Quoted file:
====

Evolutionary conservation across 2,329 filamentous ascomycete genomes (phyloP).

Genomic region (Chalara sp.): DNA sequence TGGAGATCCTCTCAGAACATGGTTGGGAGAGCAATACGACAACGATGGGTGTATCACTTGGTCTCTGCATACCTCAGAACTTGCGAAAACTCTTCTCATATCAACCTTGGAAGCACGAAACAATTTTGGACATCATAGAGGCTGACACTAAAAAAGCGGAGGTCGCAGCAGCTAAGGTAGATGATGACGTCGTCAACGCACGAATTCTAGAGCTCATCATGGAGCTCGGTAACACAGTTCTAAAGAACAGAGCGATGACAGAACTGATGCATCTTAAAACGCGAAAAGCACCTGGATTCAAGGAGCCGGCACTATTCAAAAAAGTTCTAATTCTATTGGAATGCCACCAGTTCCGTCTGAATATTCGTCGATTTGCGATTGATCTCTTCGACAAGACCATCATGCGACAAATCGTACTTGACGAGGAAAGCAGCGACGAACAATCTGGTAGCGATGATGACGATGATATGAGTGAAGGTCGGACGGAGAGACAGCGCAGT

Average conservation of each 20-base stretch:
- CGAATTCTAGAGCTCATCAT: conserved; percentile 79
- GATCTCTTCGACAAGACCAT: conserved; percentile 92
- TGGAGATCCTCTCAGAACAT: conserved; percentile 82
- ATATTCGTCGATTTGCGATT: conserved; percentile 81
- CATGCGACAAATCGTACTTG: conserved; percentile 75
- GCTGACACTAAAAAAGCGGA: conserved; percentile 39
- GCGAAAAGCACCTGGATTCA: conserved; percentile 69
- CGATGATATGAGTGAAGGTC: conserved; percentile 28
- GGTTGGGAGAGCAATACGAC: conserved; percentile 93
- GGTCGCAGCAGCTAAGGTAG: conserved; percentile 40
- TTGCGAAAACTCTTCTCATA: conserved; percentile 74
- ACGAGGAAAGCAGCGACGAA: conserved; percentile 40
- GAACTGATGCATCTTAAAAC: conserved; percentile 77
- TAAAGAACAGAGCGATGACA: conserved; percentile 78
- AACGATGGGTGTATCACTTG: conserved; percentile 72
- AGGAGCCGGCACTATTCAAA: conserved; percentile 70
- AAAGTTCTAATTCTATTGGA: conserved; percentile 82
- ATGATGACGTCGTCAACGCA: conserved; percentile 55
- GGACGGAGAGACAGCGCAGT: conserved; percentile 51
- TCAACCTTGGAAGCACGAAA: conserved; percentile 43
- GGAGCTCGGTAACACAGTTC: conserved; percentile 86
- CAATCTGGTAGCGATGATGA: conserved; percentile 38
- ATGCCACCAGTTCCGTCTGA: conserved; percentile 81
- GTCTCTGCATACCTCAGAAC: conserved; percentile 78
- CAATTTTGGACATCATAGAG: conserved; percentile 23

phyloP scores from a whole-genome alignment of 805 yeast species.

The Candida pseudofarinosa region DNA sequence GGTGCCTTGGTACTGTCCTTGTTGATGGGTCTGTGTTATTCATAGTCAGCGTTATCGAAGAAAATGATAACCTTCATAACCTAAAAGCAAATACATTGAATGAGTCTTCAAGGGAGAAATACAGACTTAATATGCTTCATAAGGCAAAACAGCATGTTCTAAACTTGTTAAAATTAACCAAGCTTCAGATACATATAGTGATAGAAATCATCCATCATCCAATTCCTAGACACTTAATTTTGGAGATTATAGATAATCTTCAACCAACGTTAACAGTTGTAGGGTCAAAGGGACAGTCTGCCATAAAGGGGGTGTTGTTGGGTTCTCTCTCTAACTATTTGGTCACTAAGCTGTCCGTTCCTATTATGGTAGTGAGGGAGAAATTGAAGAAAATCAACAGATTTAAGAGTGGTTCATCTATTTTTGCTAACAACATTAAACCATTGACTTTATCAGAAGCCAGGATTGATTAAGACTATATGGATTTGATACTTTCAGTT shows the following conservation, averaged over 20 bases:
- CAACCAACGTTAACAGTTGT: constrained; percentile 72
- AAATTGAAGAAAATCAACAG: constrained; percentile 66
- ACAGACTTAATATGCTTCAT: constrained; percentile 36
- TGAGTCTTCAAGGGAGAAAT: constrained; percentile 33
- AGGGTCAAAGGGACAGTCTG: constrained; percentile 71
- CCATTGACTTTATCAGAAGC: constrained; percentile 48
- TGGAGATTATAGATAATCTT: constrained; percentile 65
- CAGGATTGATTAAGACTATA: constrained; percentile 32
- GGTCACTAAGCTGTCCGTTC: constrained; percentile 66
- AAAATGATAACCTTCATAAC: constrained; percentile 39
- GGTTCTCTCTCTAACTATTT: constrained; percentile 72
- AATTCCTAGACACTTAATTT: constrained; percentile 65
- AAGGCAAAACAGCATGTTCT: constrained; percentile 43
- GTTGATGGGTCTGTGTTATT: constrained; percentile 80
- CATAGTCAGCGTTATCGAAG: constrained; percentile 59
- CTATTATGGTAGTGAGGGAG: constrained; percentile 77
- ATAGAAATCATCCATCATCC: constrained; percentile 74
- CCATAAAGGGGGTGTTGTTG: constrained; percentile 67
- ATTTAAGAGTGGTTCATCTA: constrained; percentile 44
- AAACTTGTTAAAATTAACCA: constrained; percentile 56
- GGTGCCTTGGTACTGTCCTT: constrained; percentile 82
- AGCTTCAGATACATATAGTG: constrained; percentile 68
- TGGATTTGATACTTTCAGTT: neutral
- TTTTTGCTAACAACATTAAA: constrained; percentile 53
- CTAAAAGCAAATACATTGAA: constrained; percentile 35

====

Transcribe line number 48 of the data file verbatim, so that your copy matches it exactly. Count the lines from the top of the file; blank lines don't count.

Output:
- CCATAAAGGGGGTGTTGTTG: constrained; percentile 67